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Stories and Tales of the Weather Service - Technology Tales

Radar Detection of the Florida Hurricane Banner

Radar instruments developed for war purposes may play an important part in future weather forecasting and also make permanent records relative to the nature of storms and their movements for use in the science of meteorology. The entire progress of the recent September hurricane in its gradual curve up Florida was recorded on film by Army radar equipment at Orlando, Fla. Photographs of each radar scope were taken each 15 seconds by electrically operated cameras. Some of these pictures are reproduced in Life magazine for October 1.

Echoes from frontal thunderstorms observed from a Radio Set SCR-584 mobile radar unit located at Spring Lake, New Jersey. In: "AAF Manual 105-101-2 Radar Storm Detection," by Headquarters, Army Air Forces, August 1945. Library Call Number M15:621.384 U58r.

The use of radar to detect storms began at least as early as August, 1943. Before that, radar technicians had noticed "ghost echoes" on their relatively primitive scopes but did not realize at first that they were caused by thunderstorms. Later they did, and Army and Navy meteorologists soon learned how to use radar sets to follow other types of storms and they later developed better techniques of detection. But the size and violence of the September 15th storm, and its closeness to the radar station, resulted in some striking observations of the structure of hurricanes. Throughout the period when the hurricane was near Florida the general shape of the disturbance was plainly seen on the micro-wave set, whose energy was reflected excellently from the rain areas contained by the storm. The storm was seen to be in the shape of a figure six with clockwise spiralling "tails." At one time six distinct "tails" were observed, three of which were detached and were moving northward ahead of the storm's center. These were deduced to be rows or rings of rain-bearing storm clouds, or "line squalls," eight to ten miles in width and from three to five miles apart. When the hurricane was abreast of the radar station, and the center only a few miles away, the radar revealed that the eye of the storm, the calm area in the center, was 12 miles in diameter, and the lack of echoes proved that there was no precipitation within it. The height-finding radar set revealed that the dense cloud masses surrounding the eye extended up to an average of 18,000 feet. -- S.S., Oct. 12.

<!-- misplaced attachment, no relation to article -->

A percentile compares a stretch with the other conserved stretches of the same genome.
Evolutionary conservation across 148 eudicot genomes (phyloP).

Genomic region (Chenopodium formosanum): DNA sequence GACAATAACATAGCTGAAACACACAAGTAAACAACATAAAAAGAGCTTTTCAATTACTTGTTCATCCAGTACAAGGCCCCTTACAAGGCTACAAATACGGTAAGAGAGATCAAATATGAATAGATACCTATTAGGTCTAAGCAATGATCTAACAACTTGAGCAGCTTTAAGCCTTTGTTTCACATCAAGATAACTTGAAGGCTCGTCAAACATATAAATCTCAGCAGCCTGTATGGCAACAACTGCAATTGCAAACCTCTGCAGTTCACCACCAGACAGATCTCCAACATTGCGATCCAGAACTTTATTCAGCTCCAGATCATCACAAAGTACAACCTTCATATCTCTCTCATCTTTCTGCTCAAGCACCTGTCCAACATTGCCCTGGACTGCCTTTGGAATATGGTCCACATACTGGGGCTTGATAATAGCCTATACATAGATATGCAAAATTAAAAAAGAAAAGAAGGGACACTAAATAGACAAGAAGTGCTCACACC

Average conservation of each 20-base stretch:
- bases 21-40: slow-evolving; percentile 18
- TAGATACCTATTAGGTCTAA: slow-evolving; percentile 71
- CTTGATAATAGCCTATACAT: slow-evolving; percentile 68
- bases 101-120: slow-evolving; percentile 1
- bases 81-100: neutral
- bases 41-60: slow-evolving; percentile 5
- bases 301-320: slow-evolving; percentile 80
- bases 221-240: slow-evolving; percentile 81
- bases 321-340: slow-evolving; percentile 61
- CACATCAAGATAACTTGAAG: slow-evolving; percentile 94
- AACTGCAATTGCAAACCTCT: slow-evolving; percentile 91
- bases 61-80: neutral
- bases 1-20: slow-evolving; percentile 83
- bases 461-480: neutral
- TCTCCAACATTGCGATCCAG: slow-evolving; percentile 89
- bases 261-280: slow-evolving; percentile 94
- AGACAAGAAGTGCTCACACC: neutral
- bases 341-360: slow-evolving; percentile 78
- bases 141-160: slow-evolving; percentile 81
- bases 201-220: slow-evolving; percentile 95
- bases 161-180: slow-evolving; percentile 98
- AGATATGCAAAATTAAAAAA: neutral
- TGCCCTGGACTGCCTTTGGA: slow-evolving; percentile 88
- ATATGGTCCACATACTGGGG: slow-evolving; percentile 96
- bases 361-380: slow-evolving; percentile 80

[Bulletin of the American Meteorologi cal Society, Volume 26, December, 1945. P. 451.]

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